The Three Marys at the Tomb (1396) by Lorenzo Monaco, Illumination on vellum, 46 x 48 cm, Musée du Louvre, Paris. Source: Wikimedia Commons

A Western tradition

The questionable reputation that she acquired in the Western Church, and her identification with Mary of Bethany and the sinful woman described in Luke 7, was never acknowledged by the Eastern Church. Mary Magdalene’s Orthodox feast day is also on July 22, and gives her the title of “Holy Myrrhbearer and Equal to the Apostles”. She is also known as the “apostle to the apostles,” as an apostle is someone who is sent, and the risen Christ sends her to the apostles to tell them that he has returned from the dead.
While the Anglican Church shares the heritage of the Western tradition which identifies Mary Magdalene as a penitent sinner, she is a popular patron saint of many parishes in both England and abroad. Here in Toronto, the only church under her patronage of any denomination is the Church of St Mary Magdalene, which is a unique and radically inclusive Anglican congregation which attracts those who do not always feel at home in more mainstream Christian communities, in the spirit of their often marginalized patron saint.
Icon of Saint Mary Magdalene as "myrrhbearer," 14th-17th century. Source: Wikimedia Commons
 Jesus said to her, “Do not hold on to me, because I have not yet ascended to the Father. But go to my brothers and say to them, ‘I am ascending to my Father and your Father, to my God and your God.’” Mary Magdalene went and announced to the disciples, “I have seen the Lord”; and she told them that he had said these things to her. John 20:17-18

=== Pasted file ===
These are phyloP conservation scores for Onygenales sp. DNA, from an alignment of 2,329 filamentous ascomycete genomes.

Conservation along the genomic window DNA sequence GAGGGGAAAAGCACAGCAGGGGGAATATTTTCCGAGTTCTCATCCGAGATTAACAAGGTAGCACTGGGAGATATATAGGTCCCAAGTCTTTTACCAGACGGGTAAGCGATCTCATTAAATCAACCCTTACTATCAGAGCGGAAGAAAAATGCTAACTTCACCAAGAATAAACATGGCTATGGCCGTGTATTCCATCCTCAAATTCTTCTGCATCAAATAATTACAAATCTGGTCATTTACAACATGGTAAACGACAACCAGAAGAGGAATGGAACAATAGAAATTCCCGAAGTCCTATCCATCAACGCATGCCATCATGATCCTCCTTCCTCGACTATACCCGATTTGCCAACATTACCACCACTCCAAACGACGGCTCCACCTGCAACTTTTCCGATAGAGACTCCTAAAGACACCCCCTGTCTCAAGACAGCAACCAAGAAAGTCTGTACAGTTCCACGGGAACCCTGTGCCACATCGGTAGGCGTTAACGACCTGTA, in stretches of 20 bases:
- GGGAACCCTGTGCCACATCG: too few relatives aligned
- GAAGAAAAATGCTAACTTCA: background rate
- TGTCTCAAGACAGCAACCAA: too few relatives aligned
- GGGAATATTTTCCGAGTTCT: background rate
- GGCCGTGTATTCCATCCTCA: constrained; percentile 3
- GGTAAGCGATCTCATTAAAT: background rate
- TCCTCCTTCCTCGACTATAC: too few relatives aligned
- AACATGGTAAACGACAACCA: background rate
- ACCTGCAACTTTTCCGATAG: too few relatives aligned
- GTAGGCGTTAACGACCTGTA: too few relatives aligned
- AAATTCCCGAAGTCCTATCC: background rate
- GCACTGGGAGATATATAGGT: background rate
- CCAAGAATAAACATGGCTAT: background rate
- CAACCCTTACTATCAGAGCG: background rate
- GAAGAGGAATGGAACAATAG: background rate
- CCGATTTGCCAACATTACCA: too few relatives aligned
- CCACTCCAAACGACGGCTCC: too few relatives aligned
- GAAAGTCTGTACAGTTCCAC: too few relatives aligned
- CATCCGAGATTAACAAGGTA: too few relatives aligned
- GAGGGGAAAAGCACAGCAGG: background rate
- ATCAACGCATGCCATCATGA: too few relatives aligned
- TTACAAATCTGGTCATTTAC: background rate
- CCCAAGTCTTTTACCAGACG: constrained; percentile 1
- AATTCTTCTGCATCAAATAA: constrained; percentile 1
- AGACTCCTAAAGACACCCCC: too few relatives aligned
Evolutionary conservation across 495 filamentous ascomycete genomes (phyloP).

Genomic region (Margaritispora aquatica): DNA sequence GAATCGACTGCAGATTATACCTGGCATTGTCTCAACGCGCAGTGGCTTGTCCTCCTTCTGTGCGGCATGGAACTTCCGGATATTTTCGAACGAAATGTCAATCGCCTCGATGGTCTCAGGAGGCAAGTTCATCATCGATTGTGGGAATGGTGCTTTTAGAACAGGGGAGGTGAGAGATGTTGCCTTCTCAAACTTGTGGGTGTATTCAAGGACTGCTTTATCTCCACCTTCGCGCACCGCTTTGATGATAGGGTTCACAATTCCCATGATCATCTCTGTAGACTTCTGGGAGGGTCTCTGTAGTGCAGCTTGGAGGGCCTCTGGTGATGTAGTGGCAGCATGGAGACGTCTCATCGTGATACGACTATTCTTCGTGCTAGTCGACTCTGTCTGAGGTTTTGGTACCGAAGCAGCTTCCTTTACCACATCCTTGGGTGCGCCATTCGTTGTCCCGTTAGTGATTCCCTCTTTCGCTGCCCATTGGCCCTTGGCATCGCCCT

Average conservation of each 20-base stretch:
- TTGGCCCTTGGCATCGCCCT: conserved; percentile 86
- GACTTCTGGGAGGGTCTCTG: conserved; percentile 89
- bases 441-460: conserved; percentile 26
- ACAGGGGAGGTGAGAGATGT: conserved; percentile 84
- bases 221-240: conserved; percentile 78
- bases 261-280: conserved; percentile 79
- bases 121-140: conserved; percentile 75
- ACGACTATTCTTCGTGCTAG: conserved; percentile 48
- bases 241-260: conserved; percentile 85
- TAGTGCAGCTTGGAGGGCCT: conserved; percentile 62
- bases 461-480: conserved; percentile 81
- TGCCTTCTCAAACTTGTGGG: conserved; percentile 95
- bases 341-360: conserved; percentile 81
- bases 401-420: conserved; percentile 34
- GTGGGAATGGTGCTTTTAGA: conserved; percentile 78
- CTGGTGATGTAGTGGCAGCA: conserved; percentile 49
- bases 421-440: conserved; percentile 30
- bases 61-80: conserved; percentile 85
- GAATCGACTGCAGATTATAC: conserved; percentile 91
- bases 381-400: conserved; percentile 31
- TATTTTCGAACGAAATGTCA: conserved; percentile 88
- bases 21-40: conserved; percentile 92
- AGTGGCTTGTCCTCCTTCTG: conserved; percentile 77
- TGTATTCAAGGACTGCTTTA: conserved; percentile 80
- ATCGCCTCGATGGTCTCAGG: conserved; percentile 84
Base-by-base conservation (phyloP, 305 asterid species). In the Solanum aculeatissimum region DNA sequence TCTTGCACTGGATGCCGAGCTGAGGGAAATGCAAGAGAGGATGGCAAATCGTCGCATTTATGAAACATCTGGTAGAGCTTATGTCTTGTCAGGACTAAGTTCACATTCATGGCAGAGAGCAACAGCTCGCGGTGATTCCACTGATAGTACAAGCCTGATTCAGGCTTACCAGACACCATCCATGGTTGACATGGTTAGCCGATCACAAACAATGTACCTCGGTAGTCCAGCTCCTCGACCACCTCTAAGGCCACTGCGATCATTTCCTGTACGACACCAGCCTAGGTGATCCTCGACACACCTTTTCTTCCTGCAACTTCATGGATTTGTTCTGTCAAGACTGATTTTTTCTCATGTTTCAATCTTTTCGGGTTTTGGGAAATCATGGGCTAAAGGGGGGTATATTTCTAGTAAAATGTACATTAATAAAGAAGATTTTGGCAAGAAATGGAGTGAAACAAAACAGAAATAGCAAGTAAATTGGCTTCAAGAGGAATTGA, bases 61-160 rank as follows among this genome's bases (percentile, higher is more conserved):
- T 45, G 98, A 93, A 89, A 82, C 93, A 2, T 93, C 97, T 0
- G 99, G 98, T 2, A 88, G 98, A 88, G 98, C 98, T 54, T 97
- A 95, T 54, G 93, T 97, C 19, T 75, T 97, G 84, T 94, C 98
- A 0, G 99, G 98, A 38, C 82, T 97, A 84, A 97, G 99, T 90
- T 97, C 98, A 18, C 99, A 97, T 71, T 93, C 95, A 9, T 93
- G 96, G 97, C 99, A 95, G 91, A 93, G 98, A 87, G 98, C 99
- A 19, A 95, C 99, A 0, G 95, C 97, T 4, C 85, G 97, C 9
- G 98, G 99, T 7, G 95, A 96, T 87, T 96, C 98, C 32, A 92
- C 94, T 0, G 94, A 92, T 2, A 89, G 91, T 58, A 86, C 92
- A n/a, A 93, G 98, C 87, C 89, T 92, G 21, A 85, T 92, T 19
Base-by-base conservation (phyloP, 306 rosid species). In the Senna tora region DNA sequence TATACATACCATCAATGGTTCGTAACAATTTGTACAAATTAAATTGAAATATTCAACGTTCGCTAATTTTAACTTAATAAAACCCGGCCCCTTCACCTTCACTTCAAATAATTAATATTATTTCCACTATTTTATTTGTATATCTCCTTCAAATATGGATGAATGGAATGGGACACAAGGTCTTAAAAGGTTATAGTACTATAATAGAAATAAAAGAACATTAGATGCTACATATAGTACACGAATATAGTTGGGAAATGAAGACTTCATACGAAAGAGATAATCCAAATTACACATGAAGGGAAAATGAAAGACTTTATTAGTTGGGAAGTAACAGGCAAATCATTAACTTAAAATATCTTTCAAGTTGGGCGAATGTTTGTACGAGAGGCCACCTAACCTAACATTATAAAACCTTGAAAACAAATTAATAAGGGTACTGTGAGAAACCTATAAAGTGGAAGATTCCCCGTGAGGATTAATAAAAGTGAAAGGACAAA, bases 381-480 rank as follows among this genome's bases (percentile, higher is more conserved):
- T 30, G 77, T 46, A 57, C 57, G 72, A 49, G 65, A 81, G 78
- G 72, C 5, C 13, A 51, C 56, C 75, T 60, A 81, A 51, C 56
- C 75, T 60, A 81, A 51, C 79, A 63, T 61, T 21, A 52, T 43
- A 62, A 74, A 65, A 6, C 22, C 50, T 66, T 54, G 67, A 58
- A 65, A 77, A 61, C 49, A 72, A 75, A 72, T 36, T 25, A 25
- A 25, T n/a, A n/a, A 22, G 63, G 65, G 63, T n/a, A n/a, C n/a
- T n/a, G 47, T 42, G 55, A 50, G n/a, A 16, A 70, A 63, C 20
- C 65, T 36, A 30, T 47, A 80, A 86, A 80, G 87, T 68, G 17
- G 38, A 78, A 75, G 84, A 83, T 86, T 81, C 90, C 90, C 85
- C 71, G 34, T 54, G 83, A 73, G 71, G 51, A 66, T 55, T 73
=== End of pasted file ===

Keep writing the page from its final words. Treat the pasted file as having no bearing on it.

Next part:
A role model for all Christians

Mary Magdalene’s role in the Gospels is prominent but ambiguous, and this has led to her conflation with other figures in the Gospel and speculation about her reputation and her relationship to Christ, even into the present day. Conspiracy theories persist about her, which extend into popular novels and movies. My favourite modern, fictionalized portrayal of her is probably from the musical, Jesus Christ Superstar, in which she sings the song, “I Don’t Know How to Love Him”, which can describe the relationship of any Christian with Christ, trying to love him, but struggling with doing it well.
For many Christians over the centuries, Saint Mary Magdalene represents the model disciple who remains devoted to Christ with unwavering faith, devoted to him in life and after his death. She is the first to encounter the risen Lord, either alone or with the other women, and, going further, she is a figure who has been the subject of slander and misrepresentation who has overcome adversity through her devotion.
Her role in the Church teaches us the importance of faith, and that no one is beyond the love of God, no matter what demons they struggle with.
Magdalene with the Smoking Flame by Georges de La Tour. Source: Wikimedia Commons